Friday, May 26, 2006


New Super Mario Brothers

Well, I've spent a week or so with New Super Mario Brothers now. And I think I love it.

The fact of the matter is, a lot of the individual elements of the game recall individual elements from past games. The new level designs don't feel particularly original -- if you've seen one automatically-scrolling moving platform level, you've seen them all. Mastery of old Mario games will translate into instantly recognizing the obstacles you're up against in this game.

But it's still fun.

The most important thing is that New Super Mario Brothers is a really good platformer. Every level has something to distinguish it from all of the others. Heck, even the underwater levels have their own personality, thanks to layout or the set of enemies you confront. It's fun to pick your way through an obstacle course or to search through a maze for hidden goodies. A few of the levels even get difficult.

Mario's move set is a lot of fun to use. Wall kicking and wall sliding are excellent additions to the game. It's fun to pull off mid-air acrobatic feats to save yourself from a plummet, set yourself up to attack a boss, or sneak into secret nooks and crannies.

Power Up, Power Down

The powerups are a mixed bunch. The mushroom, fireflower, and starman are all back and as good as ever. Like in Super Mario Brothers 3, there are some "premium" powerups that are a bit less convenient to get your hands on: the mega mushroom, the mini mushroom, and the blue shell. No one seems to like the blue shell very much -- it's useful when you're underwater, and Mario can hide from most enemies by ducking into his shell, but the sliding power is too unpredictable to really be useful. The mega mushroom is more of a gimmick and a cheat than anything.

But I really fell in love with the mini mushroom. It makes Mario even smaller than his powered-down "normal" self. At this size, he becomes very underpowered and he can't pick up koopa shells. In fact, the only way to damage most enemies is to do a ground pound; a normal stomp will bounce him right off their heads. Also, one hit can kill him. But the benefits are fantastic. In his smaller, lighter form, he seems to float like a leaf on the breeze. He can jump much, much higher and farther than he can with any other form. A great many of the game's secret passages are easiest to find with mini Mario wall-kicking and sailing around the levels like a tiny balloon, which is to say nothing of the passages and pipes that only mini Mario can fit through or the secret worlds -- 4 and 7 -- that you can only get to if you beat a boss as mini Mario. There are some other benefits as well: the donut blocks that return from Super Mario Brothers 3 won't drop when mini Mario is standing on them, and mini Mario can dash across the surface of water.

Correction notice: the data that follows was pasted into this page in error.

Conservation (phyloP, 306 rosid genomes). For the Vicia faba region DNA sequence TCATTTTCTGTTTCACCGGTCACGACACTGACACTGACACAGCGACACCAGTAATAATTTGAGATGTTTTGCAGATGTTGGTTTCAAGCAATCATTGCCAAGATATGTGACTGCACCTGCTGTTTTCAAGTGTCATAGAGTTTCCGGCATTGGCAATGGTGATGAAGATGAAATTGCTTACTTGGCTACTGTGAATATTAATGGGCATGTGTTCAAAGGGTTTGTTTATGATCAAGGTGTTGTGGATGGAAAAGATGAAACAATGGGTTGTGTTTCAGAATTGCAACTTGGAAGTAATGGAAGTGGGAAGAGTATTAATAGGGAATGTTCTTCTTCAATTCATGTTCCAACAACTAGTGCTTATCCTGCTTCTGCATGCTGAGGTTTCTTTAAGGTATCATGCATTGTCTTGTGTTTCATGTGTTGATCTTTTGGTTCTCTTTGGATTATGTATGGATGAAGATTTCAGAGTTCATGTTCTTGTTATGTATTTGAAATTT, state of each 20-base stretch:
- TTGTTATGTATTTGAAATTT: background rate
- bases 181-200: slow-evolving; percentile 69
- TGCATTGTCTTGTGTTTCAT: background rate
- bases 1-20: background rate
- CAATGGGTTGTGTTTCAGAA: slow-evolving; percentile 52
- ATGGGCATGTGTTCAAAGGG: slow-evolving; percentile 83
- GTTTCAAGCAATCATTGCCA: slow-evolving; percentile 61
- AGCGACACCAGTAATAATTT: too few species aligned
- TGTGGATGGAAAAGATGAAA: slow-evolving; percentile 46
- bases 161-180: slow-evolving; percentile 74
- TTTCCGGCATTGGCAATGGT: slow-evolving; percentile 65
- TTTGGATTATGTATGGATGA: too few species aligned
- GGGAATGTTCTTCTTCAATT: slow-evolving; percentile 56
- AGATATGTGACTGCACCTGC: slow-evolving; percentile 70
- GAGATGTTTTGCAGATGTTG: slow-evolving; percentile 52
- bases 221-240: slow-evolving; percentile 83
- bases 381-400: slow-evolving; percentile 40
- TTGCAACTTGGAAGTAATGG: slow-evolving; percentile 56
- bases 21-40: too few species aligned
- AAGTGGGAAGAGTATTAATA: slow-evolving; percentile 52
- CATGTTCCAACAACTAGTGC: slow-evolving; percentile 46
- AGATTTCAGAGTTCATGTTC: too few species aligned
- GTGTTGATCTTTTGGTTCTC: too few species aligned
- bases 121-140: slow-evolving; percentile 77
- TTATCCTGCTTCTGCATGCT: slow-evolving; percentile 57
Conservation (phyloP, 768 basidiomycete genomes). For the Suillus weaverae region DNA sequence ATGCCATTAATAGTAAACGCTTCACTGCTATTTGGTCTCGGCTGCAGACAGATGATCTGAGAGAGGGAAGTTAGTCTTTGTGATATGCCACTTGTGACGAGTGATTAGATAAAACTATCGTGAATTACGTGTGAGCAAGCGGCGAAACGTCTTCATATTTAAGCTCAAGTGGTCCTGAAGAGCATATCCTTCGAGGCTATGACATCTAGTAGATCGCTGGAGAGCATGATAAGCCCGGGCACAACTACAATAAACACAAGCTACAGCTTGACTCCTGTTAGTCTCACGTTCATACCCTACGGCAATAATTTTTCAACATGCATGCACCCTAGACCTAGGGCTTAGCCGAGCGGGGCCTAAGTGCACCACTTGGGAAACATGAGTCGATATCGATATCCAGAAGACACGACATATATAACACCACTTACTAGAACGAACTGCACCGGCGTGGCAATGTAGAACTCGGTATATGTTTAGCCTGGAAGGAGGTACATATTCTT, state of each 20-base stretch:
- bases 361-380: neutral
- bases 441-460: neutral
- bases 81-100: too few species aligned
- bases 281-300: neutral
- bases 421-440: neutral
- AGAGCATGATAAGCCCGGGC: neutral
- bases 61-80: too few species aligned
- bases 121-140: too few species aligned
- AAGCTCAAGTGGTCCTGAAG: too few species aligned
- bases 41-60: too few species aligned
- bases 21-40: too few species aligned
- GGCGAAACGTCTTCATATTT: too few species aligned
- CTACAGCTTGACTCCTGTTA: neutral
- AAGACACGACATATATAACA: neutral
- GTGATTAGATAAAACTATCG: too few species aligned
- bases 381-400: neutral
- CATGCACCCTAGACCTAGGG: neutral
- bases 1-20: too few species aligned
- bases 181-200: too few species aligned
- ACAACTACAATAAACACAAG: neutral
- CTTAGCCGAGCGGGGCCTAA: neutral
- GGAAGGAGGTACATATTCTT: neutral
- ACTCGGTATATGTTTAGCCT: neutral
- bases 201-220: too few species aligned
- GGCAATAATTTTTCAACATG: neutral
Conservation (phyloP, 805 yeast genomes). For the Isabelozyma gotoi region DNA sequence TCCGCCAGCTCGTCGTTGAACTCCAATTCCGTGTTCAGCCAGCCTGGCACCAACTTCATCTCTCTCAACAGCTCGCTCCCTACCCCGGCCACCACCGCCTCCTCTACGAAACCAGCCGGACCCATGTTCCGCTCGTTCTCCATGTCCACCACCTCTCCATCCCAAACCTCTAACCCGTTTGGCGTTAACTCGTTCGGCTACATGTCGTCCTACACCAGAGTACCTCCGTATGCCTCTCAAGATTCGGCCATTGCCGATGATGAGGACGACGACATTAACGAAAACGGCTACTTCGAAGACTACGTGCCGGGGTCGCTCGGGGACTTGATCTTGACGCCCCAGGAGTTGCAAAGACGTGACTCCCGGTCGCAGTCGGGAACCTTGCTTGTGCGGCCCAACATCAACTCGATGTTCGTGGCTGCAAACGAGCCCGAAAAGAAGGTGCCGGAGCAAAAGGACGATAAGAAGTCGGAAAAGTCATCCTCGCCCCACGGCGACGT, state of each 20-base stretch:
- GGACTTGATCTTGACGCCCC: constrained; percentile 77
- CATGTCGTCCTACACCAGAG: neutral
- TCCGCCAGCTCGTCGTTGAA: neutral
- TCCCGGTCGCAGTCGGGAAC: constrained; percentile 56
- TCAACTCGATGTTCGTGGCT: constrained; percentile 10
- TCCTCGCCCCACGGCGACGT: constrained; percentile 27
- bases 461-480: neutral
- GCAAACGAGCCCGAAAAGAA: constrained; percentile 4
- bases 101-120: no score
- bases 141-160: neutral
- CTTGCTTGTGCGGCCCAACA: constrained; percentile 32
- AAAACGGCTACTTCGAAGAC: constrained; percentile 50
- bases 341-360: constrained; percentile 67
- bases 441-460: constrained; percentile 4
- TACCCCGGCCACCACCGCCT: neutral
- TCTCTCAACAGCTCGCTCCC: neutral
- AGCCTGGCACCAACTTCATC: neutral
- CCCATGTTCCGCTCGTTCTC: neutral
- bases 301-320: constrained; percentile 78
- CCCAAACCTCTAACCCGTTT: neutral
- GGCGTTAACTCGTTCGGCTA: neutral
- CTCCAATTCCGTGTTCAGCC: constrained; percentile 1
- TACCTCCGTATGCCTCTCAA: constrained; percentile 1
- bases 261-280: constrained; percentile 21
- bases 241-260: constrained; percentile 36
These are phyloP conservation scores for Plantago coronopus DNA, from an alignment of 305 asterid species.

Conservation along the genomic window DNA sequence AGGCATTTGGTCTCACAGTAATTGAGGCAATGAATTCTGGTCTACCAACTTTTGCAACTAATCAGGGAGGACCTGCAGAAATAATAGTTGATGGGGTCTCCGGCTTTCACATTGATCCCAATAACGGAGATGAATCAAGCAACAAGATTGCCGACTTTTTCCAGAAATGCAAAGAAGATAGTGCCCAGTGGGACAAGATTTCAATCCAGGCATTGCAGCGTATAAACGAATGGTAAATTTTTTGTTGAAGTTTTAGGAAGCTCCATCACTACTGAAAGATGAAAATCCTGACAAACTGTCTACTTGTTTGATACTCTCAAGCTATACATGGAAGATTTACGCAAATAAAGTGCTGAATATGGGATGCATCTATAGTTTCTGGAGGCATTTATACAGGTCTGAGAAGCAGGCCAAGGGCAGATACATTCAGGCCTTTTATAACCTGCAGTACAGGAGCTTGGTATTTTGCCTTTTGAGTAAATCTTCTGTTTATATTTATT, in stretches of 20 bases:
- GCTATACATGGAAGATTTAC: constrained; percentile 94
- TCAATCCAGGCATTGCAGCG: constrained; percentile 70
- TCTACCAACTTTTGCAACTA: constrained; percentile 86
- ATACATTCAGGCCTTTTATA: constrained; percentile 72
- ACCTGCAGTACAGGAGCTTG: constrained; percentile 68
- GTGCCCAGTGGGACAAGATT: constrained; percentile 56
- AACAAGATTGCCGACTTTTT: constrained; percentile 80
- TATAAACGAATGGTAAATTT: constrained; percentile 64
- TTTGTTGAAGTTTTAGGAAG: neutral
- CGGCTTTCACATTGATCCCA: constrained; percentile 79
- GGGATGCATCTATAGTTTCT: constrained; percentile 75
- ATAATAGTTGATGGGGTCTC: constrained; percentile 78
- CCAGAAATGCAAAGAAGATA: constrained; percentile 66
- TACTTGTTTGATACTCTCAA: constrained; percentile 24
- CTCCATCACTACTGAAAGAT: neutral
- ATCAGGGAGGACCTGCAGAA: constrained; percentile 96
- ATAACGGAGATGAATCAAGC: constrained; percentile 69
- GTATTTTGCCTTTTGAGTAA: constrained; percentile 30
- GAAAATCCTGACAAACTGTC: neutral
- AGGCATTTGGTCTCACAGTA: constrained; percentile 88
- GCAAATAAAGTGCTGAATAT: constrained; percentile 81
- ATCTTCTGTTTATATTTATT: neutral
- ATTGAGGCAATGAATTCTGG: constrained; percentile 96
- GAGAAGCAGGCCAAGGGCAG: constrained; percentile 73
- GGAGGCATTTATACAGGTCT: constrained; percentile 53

Secrets and Treasures

I wasn't too impressed with New Super Mario Brothers on my first run-through because I generally play Mario games just to get to the end. But then I went back to look for all of the levels I skipped (and you can skip a lot of them!) and I was truly impressed by the size and intricacy of Mario's new world.

Like in the NES games and Super Mario World, New Super Mario Brothers is filled with secret passages and alternative exits. Finding a secret exit always opens up a new path on the overworld map. Sometimes these new routes will let you skip ahead in the world or offer you bonus levels to take an alternative route through the world. Some of these routes will lead to cannons on the overworld map. If you enter a cannon stage, you'll blast yourself ahead several worlds -- it's the new Warp Zone.

So, like the classic sidescrolling Mario games, New Super Mario Brothers can be played in a non-linear fashion. You can play it straight through from start to end several times and take a different path through the game each time and see something new each time as well. Or, if you're the obsessive type, you can try and find all 80 levels and search them to find the three Star Coins hidden in each level.

I'm not the type of person who will finish a game 100% unless it's a lot of fun to do it. Getting all 240 Star Coins in New Super Mario Brothers is a blast. The coins are strategically positioned, either cleverly hidden or put in a place that requires a little skill and planning to reach. It's not terribly difficult to race from beginning to end in any particular stage of the game, but it can be tricky and satisfying to ferret out all of the Star Coins. (Star Coins are also used to buy access to certain bonus stages on the world map, so it's a good idea to pick up a few whenever you can.)

I'm still not sure if this game is going to go down as a classic or if it's just going to be remembered as a summertime diversion. Mario fans with high expectations may be a little disappointed. But if you're looking for some solid, unpretentious platforming action, New Super Mario Brothers might fit the bill.


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